Before a cookbook was ever even a glimmer in the back of my mind, I’d always envisioned cookbook shoots to be high-intensity, elaborate affairs requiring a village to create. And in some cases, this is true.
My hubby Will used to recount that in his early days of photography, fresh out of school, he assisted a Williams-Sonoma shoot that took over an entire house. He was only one of three photo assistants on set, alongside the photographer and the art director, prop stylist, food stylist, and all of their assistants. They would spend upwards of 2 to 3 weeks shooting everything they needed to shoot, working 10- to 12-hour days back to back. It was a huge production.
Fast forward 12 years later, and his next cookbook shoot would involve neither a lavish location rental nor a herd of assistants, but myself, two pugs, and a pile of props packed into a corner of our living room.
Cookbook shoots come in all shapes and sizes. Some shoots take place in professional daylight studios, while others are staged in friends’ kitchens. Some involve assistants and stylists, while others solely rely on the author to take over all of those tasks.
When it came to my own, the publisher already had Will in mind as the photographer for my book, so we were hitched from the start and knew what each of us was bringing to the table. We opted to keep our shoots low key, stress free, and highly flexible, shooting concurrently with my recipe developing. Some days this meant we shot two recipes, while others saw at least six or seven meals on the table.
Traditionally, cookbook shoots happened after the the manuscript was finished, with several days set aside on the timeline for a photographer to capture only the best recipes. Since Will and I had no schedule, no extra bodies to coordinate, and complete creative control over the images (and, you know, we happened to live together), we had the advantage of being able to shoot all the recipes as I tested them.
Every single one. Yes, every recipe in my book will have an accompanying image!
Browsing other books, I’ve found that I tend to skip over recipes with no visuals. Even if it’s not a recipe I might end up making, I love a good food shot to entice me, draw me in to the story, and inspire me in my cooking. I’m a very visual person, and to me, food is art.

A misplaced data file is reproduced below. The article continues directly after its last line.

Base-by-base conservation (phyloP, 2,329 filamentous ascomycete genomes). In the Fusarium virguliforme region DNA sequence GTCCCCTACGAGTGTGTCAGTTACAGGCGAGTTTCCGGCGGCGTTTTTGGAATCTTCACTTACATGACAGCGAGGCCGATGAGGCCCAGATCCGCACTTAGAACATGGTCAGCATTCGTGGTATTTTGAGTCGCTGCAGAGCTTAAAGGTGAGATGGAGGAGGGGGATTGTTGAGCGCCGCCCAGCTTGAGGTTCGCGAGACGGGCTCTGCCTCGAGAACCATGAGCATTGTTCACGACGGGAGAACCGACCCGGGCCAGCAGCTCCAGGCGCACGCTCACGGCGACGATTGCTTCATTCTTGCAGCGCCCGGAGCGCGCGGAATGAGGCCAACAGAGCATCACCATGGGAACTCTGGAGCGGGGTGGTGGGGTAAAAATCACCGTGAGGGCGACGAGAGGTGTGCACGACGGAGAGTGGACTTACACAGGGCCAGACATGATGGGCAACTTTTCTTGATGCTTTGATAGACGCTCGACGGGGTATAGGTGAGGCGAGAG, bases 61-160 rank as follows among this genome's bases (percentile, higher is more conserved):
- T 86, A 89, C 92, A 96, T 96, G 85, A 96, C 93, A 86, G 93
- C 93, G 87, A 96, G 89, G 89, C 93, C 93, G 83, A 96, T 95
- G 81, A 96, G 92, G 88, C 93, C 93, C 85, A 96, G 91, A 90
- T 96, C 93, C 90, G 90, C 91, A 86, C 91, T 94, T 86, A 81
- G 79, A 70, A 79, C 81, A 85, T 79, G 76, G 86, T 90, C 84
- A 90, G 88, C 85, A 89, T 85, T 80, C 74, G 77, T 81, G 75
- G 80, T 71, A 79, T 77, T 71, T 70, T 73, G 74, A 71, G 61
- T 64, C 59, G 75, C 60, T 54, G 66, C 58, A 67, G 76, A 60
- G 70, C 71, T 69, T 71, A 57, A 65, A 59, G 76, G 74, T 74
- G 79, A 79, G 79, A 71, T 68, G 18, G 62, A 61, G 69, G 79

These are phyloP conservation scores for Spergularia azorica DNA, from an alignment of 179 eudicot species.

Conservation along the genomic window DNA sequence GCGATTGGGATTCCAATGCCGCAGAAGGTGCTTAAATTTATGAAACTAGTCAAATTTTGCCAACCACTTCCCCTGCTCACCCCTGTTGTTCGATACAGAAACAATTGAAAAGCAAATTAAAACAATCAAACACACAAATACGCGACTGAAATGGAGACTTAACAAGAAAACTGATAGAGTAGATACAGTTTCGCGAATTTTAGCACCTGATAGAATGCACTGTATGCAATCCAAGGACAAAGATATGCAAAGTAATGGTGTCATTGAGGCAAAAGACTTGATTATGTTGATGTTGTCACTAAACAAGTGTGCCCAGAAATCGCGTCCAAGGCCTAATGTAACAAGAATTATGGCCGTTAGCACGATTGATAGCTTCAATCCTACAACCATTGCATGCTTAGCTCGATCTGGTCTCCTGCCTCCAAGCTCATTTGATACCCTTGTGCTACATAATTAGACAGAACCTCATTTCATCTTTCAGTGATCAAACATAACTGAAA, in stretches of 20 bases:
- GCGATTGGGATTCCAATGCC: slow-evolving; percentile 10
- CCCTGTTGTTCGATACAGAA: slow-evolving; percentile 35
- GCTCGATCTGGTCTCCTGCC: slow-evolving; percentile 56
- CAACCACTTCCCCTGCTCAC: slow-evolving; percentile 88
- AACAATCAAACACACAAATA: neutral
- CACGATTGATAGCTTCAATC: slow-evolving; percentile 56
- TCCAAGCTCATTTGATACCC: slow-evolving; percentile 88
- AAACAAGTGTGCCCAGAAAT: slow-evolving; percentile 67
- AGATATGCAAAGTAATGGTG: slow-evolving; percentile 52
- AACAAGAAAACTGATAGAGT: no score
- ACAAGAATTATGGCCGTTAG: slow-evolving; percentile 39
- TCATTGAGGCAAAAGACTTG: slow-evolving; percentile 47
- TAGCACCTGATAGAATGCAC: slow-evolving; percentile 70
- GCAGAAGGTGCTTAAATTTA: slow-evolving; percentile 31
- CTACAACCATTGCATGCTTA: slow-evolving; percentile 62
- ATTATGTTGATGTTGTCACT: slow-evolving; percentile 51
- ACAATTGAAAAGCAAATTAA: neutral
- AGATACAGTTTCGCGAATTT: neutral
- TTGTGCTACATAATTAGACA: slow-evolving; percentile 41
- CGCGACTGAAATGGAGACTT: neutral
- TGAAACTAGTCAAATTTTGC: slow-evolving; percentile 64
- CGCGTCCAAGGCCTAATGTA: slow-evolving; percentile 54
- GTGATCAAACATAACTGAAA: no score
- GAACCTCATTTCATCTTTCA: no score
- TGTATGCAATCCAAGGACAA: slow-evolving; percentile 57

With no one peering over our shoulders, staring at the monitor and telling us to move this and change that, we had a lot of freedom with our photo shoots. Maybe too much freedom… It’s a little embarrassing to look back on some of the shots I took behind the scenes, because as a husband-and-wife team working at home, that meant a lot of unbrushed hair, pajama pants, and fuzzy slippers (or in Will’s case, no shirt). (Luckily, as the person doing the behind-the-scenes shots, that also meant I was spared from most of them!)
So what exactly goes on behind the scenes of a cookbook shoot? Aside from food, propping is a big part of it. We wanted all of our various props, from the surfaces and linens to the silverware and dishes, to convey the look-and-feel of a farm-to-table book.
Part of our property is a no-man’s land. A few summers ago, we had wild tomatoes taking over the grounds. The chickens roam it now, finding plenty of opportunities for dust bathing. When Will moved his photo studio home, it became a holding area for all of his backdrops and furniture. And with a bungalow in Baja that always loves a good project, we constantly save and store materials that we’ve scavenged from back alleys and roadsides.
We built quite a few of our own surfaces using vintage wooden planks, rusted copper panels, and recycled old tabletops, most of which we’d collected on our road trips for “some day,” and also stained a few sheets of plywood that we’d found in the clearance aisle of Home Depot.
We also shot on all of the existing tables in our house, along with the counters, floors, decks, and patios. It helps to have a home that’s already farm-to-table-ish!
After the surfaces came the table settings — the plates, bowls, boards, platters, glasses, jars, utensils, and linens that told the rest of the story in a food scene.
We picked up lots of odds and ends from the thrift stores and vintage shops up the street (our neighborhood is a treasure trove of antiques), raided our own cupboards, and borrowed the rest. On a typical shoot day, our sun room (if we weren’t shooting in it) doubled as our prop room.
We shot in nearly every nook and cranny in our house with good light and hauled everything outside when it was good weather. And if you thought our photo shoots might have been glamorous and fast paced and full of hipster assistants fetching us coconut water (after all, Will did begin his career shooting fashion), this is what it usually looked like in our living room, after rearranging our furniture for the umpteenth time.
But we did get to eat. A lot. (Er, too much, and my skinny jeans begged for mercy.) Sometimes we’d snack on leftovers on set, like these carrots and hummus, served in the same measuring cups I’d been using so I wouldn’t have to wash another dish.
At the end of the shoot, we’d finally get our grub on… with platters of cold food that, if either of us had any energy left, we’d hastily reheat so we could have a proper meal. (This is why soups were among my favorite recipes to make because they stayed warm on the stove all day!)
Of course, shooting in the same location day after day can get a little stale, so the cookbook was a great excuse to take our show on the road and shoot in other people’s kitchens.
Next stop: NorCal!